What else about your book might pique the reader’s interest?

Explosions! Megaphone weapons! Cucumber yoghurt! Agnetha gets herself into a fair few scrapes, but the worst is when she finds herself trapped in a science cupboard at school…and she’s claustrophobic! The same scene I twisted for inclusion in my short story in last year’s ebook ‘Scream For Charity’.

Also, it’s the first of a Trilogy that gets darker as Agnetha grows into an adult.

That’s me done! Anybody who feels inspired to write a Next Big Thing post, feel free to link back here. 🙂

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8 thoughts on “Another Next Big Thing

  1. Stephen King is sometimes in his books made movie. I don’t see why you couldn’t at least be considered. 😉 Well done on another Next Big Thing post. I’ve been such a slacker on writing. I just need to get my query going, lol, and just stop being a slacker generally. 😉

    • Colin Dexter had a cameo in nearly every episode of Morse they made. It’s fun to try and spot him. 😀

      I was tagged; I thought I’d honour the tag. Besides, you’re probably much further on the editing than I am. I have that WTCB query (by the way, did you get my reply to the email, in which one of the question I asked was what makes a multi-protagonist novel? I’m sure you’d explain it better than Google.), but, as you’ve seen, it needs shaping, and the latter half of the novel itself needs me to pick up my virtual knife and slash. Ooh-err.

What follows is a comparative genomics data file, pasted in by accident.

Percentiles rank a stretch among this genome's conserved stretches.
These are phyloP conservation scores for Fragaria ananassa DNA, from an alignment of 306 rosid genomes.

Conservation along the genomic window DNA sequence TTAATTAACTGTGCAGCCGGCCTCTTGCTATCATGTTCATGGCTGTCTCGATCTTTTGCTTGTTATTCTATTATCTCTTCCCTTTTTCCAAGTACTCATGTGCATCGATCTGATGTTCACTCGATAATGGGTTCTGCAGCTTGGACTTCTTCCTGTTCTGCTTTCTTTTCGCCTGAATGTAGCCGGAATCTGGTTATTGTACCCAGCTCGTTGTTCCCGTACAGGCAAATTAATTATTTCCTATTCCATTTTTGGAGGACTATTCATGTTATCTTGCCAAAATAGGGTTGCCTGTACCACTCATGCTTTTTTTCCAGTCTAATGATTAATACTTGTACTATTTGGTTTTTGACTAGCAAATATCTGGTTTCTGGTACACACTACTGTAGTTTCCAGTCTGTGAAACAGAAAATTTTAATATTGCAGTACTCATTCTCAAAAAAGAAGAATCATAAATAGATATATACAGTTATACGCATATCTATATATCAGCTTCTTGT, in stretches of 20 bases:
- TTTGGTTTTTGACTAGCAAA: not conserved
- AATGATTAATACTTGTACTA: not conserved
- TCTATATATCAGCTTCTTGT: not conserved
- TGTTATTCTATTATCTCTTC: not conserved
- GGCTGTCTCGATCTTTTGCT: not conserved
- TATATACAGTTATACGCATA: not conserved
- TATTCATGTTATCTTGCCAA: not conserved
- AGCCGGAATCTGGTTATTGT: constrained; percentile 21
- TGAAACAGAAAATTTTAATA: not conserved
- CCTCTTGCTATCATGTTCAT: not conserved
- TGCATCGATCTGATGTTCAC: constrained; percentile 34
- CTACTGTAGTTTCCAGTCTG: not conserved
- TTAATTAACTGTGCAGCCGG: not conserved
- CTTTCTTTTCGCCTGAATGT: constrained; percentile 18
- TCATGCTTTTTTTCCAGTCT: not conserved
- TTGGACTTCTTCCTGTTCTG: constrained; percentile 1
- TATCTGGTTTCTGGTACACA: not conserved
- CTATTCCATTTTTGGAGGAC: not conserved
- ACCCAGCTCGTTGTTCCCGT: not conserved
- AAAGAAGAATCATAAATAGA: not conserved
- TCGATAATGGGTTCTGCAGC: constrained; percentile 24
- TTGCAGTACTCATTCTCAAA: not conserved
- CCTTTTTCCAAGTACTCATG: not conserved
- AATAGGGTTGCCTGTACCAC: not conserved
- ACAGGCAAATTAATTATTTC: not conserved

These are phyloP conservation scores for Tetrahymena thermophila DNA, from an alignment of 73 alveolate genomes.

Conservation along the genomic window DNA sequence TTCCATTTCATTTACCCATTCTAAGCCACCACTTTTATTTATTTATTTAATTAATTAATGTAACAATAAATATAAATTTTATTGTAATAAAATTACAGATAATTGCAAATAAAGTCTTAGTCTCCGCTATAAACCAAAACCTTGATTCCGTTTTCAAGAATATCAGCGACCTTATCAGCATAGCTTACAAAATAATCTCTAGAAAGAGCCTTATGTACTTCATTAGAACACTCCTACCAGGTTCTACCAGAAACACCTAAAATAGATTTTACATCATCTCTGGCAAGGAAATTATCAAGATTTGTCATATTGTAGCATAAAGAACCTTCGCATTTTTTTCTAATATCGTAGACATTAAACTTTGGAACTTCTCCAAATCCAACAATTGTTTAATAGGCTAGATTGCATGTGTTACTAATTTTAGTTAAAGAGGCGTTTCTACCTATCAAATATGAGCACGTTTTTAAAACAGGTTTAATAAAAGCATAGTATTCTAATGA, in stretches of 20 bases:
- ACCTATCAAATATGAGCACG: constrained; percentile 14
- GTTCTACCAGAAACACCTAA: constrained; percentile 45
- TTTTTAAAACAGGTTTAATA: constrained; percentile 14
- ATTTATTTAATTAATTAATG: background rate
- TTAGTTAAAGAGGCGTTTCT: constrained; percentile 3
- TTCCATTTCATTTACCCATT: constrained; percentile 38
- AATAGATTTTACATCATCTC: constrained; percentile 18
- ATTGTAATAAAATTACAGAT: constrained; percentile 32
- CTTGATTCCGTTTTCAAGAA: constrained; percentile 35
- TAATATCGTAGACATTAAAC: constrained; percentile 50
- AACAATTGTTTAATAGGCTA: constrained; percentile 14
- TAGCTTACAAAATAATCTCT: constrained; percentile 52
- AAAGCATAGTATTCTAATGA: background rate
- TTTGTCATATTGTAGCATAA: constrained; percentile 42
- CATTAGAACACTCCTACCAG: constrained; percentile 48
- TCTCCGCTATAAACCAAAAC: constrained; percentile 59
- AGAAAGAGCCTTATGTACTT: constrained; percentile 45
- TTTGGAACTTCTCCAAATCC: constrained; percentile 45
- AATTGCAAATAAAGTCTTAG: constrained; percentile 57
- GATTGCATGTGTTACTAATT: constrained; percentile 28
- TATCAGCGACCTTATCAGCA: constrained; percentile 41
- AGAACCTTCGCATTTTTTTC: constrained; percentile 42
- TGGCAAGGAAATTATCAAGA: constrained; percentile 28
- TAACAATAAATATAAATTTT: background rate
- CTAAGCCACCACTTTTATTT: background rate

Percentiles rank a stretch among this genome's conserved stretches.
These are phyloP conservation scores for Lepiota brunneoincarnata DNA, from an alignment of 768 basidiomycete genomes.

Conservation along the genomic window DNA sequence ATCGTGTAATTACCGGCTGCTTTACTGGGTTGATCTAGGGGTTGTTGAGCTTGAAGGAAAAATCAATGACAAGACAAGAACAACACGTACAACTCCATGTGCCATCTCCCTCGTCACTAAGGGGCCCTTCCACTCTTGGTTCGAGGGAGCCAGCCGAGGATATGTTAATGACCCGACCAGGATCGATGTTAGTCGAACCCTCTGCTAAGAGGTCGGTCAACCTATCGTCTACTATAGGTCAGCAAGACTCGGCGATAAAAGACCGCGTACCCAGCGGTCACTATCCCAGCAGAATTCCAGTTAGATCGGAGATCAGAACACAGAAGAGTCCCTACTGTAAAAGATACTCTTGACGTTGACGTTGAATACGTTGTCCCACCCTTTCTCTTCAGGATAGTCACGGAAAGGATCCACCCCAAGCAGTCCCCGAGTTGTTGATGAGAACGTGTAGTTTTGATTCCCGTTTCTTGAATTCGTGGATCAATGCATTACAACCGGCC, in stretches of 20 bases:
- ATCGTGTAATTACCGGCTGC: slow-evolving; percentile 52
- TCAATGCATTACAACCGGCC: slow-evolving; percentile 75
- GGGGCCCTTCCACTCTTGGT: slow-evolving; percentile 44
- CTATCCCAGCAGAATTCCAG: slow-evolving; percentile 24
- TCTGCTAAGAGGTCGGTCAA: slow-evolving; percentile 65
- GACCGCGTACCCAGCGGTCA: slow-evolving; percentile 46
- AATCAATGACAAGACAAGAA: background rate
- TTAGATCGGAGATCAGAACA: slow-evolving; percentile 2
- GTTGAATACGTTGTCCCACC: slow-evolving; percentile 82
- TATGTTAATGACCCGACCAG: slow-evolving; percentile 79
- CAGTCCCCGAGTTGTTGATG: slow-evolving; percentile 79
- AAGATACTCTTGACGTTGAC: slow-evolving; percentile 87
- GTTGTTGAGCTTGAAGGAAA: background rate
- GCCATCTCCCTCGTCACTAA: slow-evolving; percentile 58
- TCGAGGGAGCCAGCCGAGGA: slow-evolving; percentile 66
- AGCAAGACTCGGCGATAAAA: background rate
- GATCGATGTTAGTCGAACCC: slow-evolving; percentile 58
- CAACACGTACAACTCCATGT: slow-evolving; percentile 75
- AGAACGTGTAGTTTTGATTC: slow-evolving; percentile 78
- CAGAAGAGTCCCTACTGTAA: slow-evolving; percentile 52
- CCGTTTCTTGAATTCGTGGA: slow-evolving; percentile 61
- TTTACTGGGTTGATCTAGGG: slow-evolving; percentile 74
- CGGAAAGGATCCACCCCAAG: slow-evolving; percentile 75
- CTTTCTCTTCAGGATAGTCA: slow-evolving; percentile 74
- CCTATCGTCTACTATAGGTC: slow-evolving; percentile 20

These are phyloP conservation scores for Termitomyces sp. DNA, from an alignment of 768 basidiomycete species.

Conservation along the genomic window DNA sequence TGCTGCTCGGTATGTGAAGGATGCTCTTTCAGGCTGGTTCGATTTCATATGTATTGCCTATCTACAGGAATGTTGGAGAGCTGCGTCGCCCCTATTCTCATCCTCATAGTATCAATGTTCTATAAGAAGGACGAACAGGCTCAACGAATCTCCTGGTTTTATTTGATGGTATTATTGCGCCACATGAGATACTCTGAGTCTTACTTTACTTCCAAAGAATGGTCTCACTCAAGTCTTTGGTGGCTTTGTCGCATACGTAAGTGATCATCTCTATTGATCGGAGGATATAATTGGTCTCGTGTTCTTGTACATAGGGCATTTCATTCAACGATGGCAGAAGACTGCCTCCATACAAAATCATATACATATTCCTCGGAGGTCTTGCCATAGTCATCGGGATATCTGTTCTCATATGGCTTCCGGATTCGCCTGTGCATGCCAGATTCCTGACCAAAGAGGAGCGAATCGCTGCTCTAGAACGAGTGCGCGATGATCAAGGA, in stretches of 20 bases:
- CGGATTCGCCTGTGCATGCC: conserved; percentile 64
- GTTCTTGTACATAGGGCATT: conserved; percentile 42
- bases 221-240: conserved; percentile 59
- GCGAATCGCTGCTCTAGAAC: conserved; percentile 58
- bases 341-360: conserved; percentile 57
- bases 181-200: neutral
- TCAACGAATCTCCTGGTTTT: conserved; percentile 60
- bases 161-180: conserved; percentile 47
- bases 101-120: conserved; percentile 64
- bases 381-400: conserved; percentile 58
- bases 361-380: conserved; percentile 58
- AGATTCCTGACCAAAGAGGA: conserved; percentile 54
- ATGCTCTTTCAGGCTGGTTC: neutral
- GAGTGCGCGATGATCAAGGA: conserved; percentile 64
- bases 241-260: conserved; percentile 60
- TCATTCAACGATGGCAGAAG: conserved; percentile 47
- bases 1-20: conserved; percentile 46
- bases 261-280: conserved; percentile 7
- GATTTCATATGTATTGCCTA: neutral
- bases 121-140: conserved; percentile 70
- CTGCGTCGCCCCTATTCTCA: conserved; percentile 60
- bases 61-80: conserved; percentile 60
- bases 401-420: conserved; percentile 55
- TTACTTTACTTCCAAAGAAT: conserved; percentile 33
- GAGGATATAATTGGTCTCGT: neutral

• Have you read “The Help?” I think that’s a good example of a multi-protagonist novel. Basically from what I’ve read, you want to make sure each protagonist is just offering a different viewpoint of the same story. But as for mentioning it in your query, Aidelle’s the main, right? I think you can get away with just using her in the query. I guess you could google multi-protagonist query letters. Maybe Janet Reid has a few samples? The question to make sure you answer is why must there be two protagonists. What is it accomplishing for the story? Or is this stuff we can find out later with one protag? I’m not saying don’t do multi-protag, just make sure it’s absolutely the right choice—and it may be.